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Poetry Will Occupy the Nation’s Capital

Split This Rock, a progressive literary festival, will convene March 22-25 to honor the tenth anniversary of poet-activist June Jordan’s death and rekindle the OWS movement in the nation’s capital.

The biannual literary festival has evolved from a decidedly local group of D.C.-based poet-activists (DC Poets Against the War) who spoke out against the double wars that began in the Bush administration. It has grown into a world-class literary festival that’s considered a leader in the progressive literary movement.

“With activists in the streets all over the world,” says Sarah Browning, director of Split This Rock, “what better time to remember our sister-in-the-struggle, the visionary, revolutionary poet June Jordan, who died too young–10 years ago.”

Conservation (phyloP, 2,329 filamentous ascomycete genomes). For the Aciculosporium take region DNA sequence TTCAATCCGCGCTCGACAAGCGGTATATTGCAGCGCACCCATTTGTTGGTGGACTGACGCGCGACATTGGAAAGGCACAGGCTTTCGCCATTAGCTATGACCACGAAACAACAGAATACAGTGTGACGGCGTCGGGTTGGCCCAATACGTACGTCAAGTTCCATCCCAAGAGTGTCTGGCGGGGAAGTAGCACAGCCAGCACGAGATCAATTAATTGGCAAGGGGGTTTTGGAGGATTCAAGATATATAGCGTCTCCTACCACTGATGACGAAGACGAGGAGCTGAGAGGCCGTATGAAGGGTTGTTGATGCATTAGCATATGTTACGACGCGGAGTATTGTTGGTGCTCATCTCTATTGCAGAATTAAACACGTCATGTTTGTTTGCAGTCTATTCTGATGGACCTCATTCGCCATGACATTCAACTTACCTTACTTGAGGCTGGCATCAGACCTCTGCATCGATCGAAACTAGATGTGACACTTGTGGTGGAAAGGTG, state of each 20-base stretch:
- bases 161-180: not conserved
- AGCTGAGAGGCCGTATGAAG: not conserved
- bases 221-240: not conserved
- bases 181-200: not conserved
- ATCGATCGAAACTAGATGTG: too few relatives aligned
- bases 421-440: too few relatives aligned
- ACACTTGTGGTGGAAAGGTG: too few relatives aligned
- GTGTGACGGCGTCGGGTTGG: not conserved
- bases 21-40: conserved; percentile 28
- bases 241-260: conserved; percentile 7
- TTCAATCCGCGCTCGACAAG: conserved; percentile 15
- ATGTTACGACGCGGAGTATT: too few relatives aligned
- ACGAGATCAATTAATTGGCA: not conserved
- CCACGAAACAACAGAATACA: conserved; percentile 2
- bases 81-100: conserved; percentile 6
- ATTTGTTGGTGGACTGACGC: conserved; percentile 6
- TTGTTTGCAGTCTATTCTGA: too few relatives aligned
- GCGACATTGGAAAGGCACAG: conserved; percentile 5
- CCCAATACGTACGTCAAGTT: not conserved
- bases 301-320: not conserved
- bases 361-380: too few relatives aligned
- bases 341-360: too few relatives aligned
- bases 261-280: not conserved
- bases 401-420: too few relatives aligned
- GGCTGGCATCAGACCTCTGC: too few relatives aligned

Imagine Woodstock, only more urbane and diverse, instead of music (though some poets would argue that their verse is in fact musical) there will be poems of provocation and witness being mouthed from one of the most diverse poetry offerings–anywhere. The festival is multicultural, openly political, queer-friendly, and situated in handpicked facilities that are wheelchair accessible.

The complete article is published on Ms. magazine’s blog.

About Abdul Ali

I'm a fellow at American University studying creative nonfiction and poetry. I write across a few genres but it's all brought together by larger questions about culture.


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